At 10.15pm on 12 May 2020, over six weeks into its pandemic lockdown, Ireland marked a historic moment. RTÉ One viewers of Normal People, a TV adaptation of Sally Rooney’s 2018 novel, tuned into an episode that featured the longest sex scene in Irish television history.
For four minutes and 40 seconds, Paul Mescal and Daisy Edgar-Jones – playing the tortured young protagonists, Connell and Marianne – delivered a performance, complete with full-frontal male nudity, which generated breathless headlines the following morning.
The attractive characters and their many steamy encounters captivated UK audiences, with 16.2m streaming the show on BBC iPlayer and 3.3m on RTÉ Player.
But in interviews, instead of deploying the usual sheepish grins and stock interview answers about awkwardness, the actors told journalists they felt “proud” of the scenes and “safe” shooting them. This was down to the work of a woman called Ita O’Brien.
A professional intimacy coordinator, O’Brien seems to be behind every memorable sex scene on our screens this year – from “ugly” orgasm faces and dysfunctional masturbation in kooky Netflix high school drama Sex Education to menstrual blood and rape flashbacks in the innovative BBC One comedy-drama exploring consent, I May Destroy You.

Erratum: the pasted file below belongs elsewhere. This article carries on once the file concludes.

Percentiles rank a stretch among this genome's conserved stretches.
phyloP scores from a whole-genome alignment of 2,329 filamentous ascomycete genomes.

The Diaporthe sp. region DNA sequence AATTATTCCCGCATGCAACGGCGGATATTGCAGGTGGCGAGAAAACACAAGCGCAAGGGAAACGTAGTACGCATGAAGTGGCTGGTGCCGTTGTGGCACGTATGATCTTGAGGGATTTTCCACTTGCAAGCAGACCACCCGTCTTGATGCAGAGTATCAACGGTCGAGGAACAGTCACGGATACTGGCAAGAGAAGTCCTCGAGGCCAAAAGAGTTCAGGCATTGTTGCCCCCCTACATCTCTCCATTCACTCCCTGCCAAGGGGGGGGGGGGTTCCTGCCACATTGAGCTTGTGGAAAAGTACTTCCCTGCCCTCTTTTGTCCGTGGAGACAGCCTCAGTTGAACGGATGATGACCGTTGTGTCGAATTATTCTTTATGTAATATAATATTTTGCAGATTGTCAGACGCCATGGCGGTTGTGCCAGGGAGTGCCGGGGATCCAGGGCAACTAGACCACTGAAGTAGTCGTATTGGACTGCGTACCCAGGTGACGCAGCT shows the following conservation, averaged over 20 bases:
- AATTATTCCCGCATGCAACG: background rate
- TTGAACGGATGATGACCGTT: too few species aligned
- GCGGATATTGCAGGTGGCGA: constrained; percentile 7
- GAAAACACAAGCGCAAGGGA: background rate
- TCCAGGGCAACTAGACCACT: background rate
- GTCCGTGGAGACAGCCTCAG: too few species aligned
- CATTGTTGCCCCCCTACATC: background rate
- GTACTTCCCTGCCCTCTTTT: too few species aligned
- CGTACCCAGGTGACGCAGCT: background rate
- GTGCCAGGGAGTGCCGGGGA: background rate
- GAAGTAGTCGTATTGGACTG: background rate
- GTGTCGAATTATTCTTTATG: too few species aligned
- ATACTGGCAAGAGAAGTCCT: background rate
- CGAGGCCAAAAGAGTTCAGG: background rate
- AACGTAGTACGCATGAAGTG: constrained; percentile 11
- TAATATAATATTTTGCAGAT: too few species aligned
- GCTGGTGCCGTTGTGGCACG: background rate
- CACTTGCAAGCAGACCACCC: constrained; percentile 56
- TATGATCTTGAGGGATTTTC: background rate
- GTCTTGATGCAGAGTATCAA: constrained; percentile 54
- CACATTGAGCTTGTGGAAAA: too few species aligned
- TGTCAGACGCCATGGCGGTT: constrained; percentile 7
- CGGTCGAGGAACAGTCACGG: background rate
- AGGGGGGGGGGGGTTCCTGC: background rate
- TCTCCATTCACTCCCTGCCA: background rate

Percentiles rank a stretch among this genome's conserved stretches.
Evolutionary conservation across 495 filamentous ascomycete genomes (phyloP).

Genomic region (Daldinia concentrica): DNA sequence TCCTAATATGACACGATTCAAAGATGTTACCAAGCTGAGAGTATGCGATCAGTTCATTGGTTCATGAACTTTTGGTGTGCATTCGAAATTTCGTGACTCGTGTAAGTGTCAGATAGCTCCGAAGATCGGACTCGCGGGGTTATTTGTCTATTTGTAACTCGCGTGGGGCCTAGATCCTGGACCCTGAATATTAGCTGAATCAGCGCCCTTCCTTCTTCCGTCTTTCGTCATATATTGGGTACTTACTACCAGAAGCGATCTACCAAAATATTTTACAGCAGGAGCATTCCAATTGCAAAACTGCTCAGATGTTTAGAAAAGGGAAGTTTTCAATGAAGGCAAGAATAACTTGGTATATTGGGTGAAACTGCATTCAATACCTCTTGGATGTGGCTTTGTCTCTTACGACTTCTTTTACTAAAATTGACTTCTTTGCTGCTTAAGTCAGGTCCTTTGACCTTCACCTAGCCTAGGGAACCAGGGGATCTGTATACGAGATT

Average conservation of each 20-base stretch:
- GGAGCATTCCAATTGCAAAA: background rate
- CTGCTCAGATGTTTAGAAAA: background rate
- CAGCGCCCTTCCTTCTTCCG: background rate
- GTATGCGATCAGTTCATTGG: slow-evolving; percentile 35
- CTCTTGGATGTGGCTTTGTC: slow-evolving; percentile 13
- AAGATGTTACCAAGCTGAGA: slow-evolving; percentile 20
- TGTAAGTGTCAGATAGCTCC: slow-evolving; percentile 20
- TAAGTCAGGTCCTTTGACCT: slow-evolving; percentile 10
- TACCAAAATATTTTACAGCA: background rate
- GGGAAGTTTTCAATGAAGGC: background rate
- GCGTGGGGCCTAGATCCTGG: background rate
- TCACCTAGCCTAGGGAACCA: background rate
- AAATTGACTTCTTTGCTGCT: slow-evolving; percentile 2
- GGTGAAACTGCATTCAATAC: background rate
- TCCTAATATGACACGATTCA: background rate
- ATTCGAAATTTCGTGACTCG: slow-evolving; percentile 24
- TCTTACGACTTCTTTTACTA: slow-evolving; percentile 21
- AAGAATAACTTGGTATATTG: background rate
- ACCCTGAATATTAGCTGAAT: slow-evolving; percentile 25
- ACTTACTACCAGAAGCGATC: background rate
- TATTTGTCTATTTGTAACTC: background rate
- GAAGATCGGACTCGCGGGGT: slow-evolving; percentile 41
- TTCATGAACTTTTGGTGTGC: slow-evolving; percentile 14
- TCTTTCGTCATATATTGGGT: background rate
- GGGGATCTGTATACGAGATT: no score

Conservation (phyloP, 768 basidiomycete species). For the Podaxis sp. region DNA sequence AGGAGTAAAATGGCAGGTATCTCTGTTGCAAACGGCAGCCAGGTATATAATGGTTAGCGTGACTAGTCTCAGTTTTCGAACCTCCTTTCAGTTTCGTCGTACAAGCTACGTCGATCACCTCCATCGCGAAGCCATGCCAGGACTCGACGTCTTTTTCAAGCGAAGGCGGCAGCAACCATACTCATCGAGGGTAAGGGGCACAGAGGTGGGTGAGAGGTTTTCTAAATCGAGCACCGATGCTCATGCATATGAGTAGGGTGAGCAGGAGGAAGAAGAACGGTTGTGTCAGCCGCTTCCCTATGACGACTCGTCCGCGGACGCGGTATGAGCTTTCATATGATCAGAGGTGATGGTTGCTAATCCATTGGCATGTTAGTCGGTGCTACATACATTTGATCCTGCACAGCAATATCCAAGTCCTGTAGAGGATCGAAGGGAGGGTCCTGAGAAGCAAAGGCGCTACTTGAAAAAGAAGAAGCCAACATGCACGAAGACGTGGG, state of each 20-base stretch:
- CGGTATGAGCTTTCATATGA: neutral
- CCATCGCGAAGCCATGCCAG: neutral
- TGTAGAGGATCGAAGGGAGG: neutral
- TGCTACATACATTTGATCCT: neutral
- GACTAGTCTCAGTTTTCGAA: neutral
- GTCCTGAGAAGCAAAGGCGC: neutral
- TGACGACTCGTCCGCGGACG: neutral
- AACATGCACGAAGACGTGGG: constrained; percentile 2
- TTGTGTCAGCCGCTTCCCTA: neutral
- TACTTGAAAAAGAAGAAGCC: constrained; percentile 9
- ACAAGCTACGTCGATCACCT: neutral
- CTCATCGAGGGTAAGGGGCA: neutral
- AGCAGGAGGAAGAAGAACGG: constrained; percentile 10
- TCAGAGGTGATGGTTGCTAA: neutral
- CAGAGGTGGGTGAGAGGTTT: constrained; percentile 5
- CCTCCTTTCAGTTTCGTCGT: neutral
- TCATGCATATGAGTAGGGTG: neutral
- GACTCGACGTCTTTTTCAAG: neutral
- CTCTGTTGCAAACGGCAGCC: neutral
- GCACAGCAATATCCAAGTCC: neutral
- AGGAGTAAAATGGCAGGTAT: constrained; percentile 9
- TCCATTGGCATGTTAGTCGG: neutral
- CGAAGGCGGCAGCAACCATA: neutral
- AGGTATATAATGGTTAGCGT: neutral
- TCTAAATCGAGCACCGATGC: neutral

The latter series ended this week with a characteristically complex and unpredictable finale: a stream of consciousness narrative punctuated with the jarring beats of a deliberately unsettled storytelling structure. And, of course, sex.
O’Brien calls it a “joy” to have worked with Michaela Coel, the show’s writer and lead actor. “She was phenomenal,” she tells me. “Watching her ability to swap hats – her centredness and humility, her ordinariness and inclusiveness, while also doing this ground-breaking intimate content, exposing assaults in so many places and confronting them, and the period sex, I was going, ‘Yes! Thank you!’”
These scenes, some based on the writer’s own experience, can be harrowing. O’Brien makes sure that the majority of the work is done before the day the scene is shot – speaking separately to each actor, checking up with the director and crew to avoid any surprises, marking each beat of the scene’s choreography in the script, and ensuring consent for every touch. For example, if the scene requires a reach for genitalia, the actor decides where precisely on their body the touch can land instead – a specific point on their thigh, perhaps.